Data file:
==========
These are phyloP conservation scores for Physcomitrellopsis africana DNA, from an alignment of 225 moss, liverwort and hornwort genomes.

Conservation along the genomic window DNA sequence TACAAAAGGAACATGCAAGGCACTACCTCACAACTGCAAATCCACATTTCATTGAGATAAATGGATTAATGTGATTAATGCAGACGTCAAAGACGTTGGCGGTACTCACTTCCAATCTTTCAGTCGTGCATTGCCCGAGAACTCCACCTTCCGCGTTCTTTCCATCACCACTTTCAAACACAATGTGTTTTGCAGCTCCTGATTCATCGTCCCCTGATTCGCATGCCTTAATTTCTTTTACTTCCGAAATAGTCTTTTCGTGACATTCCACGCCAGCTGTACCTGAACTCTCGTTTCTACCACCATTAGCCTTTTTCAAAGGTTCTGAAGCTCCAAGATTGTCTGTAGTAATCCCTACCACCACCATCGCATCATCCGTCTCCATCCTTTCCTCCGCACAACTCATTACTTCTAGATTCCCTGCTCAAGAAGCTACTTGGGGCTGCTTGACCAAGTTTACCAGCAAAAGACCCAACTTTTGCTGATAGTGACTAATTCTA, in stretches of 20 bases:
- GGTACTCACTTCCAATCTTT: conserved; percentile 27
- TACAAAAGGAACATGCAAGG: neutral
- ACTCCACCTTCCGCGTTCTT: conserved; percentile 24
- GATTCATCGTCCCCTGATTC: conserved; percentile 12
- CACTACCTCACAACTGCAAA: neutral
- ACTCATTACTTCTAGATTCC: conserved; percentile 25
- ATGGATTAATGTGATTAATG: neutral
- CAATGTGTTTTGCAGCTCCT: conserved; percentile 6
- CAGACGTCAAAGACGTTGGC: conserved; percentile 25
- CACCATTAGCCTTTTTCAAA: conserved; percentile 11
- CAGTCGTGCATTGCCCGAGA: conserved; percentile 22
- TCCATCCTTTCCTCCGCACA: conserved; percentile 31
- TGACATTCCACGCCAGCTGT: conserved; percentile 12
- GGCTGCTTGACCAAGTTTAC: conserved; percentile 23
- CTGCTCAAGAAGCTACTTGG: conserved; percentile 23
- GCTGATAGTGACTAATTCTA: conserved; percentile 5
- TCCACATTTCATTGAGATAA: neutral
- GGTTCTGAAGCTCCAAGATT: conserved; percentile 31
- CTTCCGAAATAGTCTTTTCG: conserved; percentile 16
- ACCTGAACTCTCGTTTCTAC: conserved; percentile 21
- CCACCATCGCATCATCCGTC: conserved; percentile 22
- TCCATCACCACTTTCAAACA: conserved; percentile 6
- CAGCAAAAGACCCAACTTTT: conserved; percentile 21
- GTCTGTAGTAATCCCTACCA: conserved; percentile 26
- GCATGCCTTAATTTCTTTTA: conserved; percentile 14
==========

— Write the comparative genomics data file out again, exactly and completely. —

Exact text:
These are phyloP conservation scores for Physcomitrellopsis africana DNA, from an alignment of 225 moss, liverwort and hornwort genomes.

Conservation along the genomic window DNA sequence TACAAAAGGAACATGCAAGGCACTACCTCACAACTGCAAATCCACATTTCATTGAGATAAATGGATTAATGTGATTAATGCAGACGTCAAAGACGTTGGCGGTACTCACTTCCAATCTTTCAGTCGTGCATTGCCCGAGAACTCCACCTTCCGCGTTCTTTCCATCACCACTTTCAAACACAATGTGTTTTGCAGCTCCTGATTCATCGTCCCCTGATTCGCATGCCTTAATTTCTTTTACTTCCGAAATAGTCTTTTCGTGACATTCCACGCCAGCTGTACCTGAACTCTCGTTTCTACCACCATTAGCCTTTTTCAAAGGTTCTGAAGCTCCAAGATTGTCTGTAGTAATCCCTACCACCACCATCGCATCATCCGTCTCCATCCTTTCCTCCGCACAACTCATTACTTCTAGATTCCCTGCTCAAGAAGCTACTTGGGGCTGCTTGACCAAGTTTACCAGCAAAAGACCCAACTTTTGCTGATAGTGACTAATTCTA, in stretches of 20 bases:
- GGTACTCACTTCCAATCTTT: conserved; percentile 27
- TACAAAAGGAACATGCAAGG: neutral
- ACTCCACCTTCCGCGTTCTT: conserved; percentile 24
- GATTCATCGTCCCCTGATTC: conserved; percentile 12
- CACTACCTCACAACTGCAAA: neutral
- ACTCATTACTTCTAGATTCC: conserved; percentile 25
- ATGGATTAATGTGATTAATG: neutral
- CAATGTGTTTTGCAGCTCCT: conserved; percentile 6
- CAGACGTCAAAGACGTTGGC: conserved; percentile 25
- CACCATTAGCCTTTTTCAAA: conserved; percentile 11
- CAGTCGTGCATTGCCCGAGA: conserved; percentile 22
- TCCATCCTTTCCTCCGCACA: conserved; percentile 31
- TGACATTCCACGCCAGCTGT: conserved; percentile 12
- GGCTGCTTGACCAAGTTTAC: conserved; percentile 23
- CTGCTCAAGAAGCTACTTGG: conserved; percentile 23
- GCTGATAGTGACTAATTCTA: conserved; percentile 5
- TCCACATTTCATTGAGATAA: neutral
- GGTTCTGAAGCTCCAAGATT: conserved; percentile 31
- CTTCCGAAATAGTCTTTTCG: conserved; percentile 16
- ACCTGAACTCTCGTTTCTAC: conserved; percentile 21
- CCACCATCGCATCATCCGTC: conserved; percentile 22
- TCCATCACCACTTTCAAACA: conserved; percentile 6
- CAGCAAAAGACCCAACTTTT: conserved; percentile 21
- GTCTGTAGTAATCCCTACCA: conserved; percentile 26
- GCATGCCTTAATTTCTTTTA: conserved; percentile 14